'We're on top of it,' health minister says to critic of Nunavut vaccine rollout
Iqaluit MLA says vaccine plan leaves public guessing
Nunavut's Health Minister Lorne Kusugak is defending his department's plan for vaccination clinics in the territory, and specifically in the capital, Iqaluit.
In the legislature on Tuesday, Kusugak faced criticism for a "lack of communication" about the vaccine rollout from Iqaluit-Manirajak MLA Adam Arreak Lightstone.
"My constituents have been telling me that they feel that the government of Nunavut's communication on the vaccination rollout plan has been lacking. I can't help but agree," Arreak Lightstone said in the Legislative Assembly.
In Iqaluit, the vaccine was only available to members of priority groups and residents 60 and older, until recently.
In the Legislature on Tuesday, Kusugak said that Iqaluit Public Health had already moved on to vaccinating residents 55 and older and was now ready to vaccinate residents age 45 and older.
More than 1,100 Iqaluit residents already received their first dose, Kusugak said, adding that a city-wide vaccination clinic will happen later in March.
Arreak Lightstone said it's the first he had heard about the change.
"There has been no public announcement about the adjustments and there is no indication on the website," Arreak Lightstone said. "This is the first time that we have heard that there is somewhat of a phased-in approach for the vaccination of Iqalummiut, which I guess will be conducted in different age brackets."
Vaccinations in Nunavut currently depend on how many doses arrive from the federal government, and when. The territory is announcing clinics as those doses arrive.
In smaller communities, vaccination clinics have been scheduled for the entire population. But in larger centres, restrictions have been put in place, focusing first on elders and front line workers.
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Kusugak denied Arreak Lightstone's claim and applauded the long hours being worked by public health staff to vaccinate city residents.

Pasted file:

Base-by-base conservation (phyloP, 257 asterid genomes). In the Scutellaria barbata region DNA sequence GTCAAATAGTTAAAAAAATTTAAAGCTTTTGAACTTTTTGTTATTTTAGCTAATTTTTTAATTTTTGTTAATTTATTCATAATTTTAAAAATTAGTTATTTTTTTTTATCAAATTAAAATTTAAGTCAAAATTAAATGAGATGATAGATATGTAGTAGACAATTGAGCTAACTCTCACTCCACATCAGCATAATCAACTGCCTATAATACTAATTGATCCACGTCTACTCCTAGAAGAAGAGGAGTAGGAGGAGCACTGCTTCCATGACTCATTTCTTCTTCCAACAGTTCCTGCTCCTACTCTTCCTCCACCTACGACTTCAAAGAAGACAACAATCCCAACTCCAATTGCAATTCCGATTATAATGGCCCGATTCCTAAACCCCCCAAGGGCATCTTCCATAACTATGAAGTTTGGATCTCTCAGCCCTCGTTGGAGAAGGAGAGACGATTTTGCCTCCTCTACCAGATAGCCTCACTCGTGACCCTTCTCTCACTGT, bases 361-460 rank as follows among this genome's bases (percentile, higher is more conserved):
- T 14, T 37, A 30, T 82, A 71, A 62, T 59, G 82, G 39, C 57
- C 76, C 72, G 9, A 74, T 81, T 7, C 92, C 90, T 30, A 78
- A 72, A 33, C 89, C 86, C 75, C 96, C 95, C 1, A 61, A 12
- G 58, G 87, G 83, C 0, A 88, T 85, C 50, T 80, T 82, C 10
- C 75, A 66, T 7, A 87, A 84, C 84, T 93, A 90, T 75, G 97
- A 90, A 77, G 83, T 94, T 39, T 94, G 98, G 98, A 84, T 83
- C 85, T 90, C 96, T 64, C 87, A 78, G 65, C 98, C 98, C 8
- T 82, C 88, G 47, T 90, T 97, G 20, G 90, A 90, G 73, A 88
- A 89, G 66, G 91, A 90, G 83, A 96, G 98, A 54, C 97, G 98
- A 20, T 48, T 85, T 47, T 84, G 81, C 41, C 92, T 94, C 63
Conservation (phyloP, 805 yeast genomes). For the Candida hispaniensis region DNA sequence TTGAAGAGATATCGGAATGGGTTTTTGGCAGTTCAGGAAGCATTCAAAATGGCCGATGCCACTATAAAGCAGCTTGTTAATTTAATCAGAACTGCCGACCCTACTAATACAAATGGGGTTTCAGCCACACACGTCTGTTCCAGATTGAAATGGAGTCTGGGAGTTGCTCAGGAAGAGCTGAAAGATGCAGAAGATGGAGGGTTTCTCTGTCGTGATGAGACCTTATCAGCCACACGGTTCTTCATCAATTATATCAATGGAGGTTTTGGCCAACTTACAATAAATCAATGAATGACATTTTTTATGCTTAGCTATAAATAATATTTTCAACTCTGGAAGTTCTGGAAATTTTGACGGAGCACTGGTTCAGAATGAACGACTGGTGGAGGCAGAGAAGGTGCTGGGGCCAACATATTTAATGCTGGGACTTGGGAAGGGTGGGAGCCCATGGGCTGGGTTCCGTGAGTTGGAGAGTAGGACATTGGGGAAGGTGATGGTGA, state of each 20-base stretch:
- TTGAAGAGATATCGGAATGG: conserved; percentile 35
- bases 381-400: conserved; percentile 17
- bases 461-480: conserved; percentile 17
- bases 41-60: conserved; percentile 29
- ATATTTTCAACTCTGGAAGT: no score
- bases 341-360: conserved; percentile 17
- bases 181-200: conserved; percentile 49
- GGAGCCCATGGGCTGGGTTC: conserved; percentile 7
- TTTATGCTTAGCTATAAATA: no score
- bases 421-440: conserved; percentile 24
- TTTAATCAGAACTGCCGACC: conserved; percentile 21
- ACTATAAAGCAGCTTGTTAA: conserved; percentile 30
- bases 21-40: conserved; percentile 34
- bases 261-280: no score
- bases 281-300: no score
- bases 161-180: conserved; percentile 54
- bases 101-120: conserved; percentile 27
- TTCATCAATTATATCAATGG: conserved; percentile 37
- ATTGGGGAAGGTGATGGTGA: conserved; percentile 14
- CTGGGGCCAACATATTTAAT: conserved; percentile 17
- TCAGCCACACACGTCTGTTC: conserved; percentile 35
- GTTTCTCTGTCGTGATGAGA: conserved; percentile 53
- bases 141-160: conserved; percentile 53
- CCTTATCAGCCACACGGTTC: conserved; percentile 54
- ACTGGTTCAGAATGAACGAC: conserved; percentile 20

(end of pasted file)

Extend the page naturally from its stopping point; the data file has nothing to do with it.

"The public does know, Mr. Speaker, and it is unfortunate that Mr. Lightstone didn't know, but the public seems to know. We are on top of it," Kusugak said.
"It's amazing how we have vaccinated over 1,000 people in Iqaluit, and Mr. Lightstone didn't even know there was a vaccination happening."
A few hours afterwards, a public service announcement was released by the department saying Iqaluit residents aged 45 and over can get vaccinated starting March 1.
"At this time, Iqaluit Public Health asks that only Iqalummiut who are in the identified priority groups call to make an appointment," a spokesperson from the ministers office said in an email.
Outside of the capital, anyone can call to sign up for a future vaccination clinic.
"As mass immunization clinics for adults in all other communities in Nunavut started in early January and will continue throughout February and March, it is appropriate for individuals eligible to receive the vaccine to contact their local health centre to book an appointment," the department said.
Upcoming dates for clinics in communities have also been announced.
Before the announcement, Pond Inlet MLA David Qamaniq said dates for community clinics have been unclear. Clinics are currently scheduled until mid and late March, but Pond Inlet has yet to have a clinic scheduled.
Qamaniq asked if second doses will have to wait until April or May for some communities that haven't seen vaccination clinics yet, even though the territory had hoped to vaccinate 75 per cent of the eligible population by the end of March.
Kusugak said clinic dates can be weather- and charter-dependent, so communities might not know specific dates for their clinics until two or three days before they take place.
"We will take another look at the rollout plan and see where we could tweak it to make some improvements," he said.
Kusugak also reminded residents that the vaccine doesn't mean residents will be able to travel without isolating.